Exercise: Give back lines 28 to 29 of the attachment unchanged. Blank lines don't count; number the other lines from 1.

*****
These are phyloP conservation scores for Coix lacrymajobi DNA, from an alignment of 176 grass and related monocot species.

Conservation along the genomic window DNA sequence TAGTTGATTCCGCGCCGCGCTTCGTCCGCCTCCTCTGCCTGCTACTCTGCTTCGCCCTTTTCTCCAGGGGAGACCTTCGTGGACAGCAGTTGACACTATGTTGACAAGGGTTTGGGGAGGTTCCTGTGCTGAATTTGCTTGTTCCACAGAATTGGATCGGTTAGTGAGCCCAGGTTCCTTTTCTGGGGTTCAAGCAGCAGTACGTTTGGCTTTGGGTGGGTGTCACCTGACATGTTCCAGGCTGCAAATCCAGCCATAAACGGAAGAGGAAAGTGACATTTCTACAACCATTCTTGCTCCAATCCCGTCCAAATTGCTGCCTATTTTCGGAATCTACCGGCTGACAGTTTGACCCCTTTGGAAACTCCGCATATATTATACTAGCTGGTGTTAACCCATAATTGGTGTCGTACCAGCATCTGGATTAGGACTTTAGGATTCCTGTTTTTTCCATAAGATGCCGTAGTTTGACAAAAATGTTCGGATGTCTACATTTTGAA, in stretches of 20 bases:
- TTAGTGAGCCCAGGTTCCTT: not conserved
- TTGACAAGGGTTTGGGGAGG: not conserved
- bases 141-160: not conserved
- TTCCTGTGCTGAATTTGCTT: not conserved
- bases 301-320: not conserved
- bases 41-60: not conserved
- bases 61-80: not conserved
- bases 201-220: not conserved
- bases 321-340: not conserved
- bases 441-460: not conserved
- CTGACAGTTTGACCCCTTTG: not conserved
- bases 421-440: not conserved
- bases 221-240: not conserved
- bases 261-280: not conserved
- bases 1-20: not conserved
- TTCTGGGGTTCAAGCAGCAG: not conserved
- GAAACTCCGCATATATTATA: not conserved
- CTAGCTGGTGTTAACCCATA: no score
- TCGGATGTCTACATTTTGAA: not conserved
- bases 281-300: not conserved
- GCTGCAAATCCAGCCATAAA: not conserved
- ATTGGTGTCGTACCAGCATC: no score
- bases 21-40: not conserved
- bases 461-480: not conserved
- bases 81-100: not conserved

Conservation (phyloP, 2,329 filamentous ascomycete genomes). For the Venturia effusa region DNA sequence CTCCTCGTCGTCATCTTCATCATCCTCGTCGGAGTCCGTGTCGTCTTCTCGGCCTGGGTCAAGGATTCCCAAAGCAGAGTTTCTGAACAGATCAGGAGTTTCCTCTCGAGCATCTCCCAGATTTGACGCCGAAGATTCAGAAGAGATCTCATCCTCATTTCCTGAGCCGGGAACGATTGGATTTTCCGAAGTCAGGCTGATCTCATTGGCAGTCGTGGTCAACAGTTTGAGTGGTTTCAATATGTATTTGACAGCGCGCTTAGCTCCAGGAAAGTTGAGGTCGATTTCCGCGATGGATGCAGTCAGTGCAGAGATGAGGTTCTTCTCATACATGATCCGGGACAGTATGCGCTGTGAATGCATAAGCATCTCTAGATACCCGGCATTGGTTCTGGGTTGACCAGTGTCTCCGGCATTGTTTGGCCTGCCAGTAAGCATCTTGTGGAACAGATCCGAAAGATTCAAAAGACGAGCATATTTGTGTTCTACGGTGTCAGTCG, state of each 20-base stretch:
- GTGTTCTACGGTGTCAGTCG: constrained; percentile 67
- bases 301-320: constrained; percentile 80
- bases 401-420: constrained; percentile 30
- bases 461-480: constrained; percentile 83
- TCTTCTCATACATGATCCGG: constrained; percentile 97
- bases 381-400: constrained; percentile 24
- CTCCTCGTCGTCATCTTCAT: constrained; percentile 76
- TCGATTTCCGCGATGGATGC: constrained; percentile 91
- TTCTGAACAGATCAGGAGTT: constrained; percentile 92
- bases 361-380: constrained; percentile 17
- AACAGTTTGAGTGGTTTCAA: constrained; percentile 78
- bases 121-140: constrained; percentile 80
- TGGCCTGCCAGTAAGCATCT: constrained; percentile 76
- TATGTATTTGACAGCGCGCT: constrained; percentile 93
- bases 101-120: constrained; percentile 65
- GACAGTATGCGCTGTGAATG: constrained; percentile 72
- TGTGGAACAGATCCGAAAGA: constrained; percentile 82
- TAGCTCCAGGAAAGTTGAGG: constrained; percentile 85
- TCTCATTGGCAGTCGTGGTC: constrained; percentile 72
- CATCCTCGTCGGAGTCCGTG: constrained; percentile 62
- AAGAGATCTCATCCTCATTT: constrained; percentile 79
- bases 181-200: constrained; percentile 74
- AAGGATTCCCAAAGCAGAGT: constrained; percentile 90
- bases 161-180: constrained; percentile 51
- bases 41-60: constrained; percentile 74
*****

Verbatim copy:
Conservation (phyloP, 2,329 filamentous ascomycete genomes). For the Venturia effusa region DNA sequence CTCCTCGTCGTCATCTTCATCATCCTCGTCGGAGTCCGTGTCGTCTTCTCGGCCTGGGTCAAGGATTCCCAAAGCAGAGTTTCTGAACAGATCAGGAGTTTCCTCTCGAGCATCTCCCAGATTTGACGCCGAAGATTCAGAAGAGATCTCATCCTCATTTCCTGAGCCGGGAACGATTGGATTTTCCGAAGTCAGGCTGATCTCATTGGCAGTCGTGGTCAACAGTTTGAGTGGTTTCAATATGTATTTGACAGCGCGCTTAGCTCCAGGAAAGTTGAGGTCGATTTCCGCGATGGATGCAGTCAGTGCAGAGATGAGGTTCTTCTCATACATGATCCGGGACAGTATGCGCTGTGAATGCATAAGCATCTCTAGATACCCGGCATTGGTTCTGGGTTGACCAGTGTCTCCGGCATTGTTTGGCCTGCCAGTAAGCATCTTGTGGAACAGATCCGAAAGATTCAAAAGACGAGCATATTTGTGTTCTACGGTGTCAGTCG, state of each 20-base stretch:
- GTGTTCTACGGTGTCAGTCG: constrained; percentile 67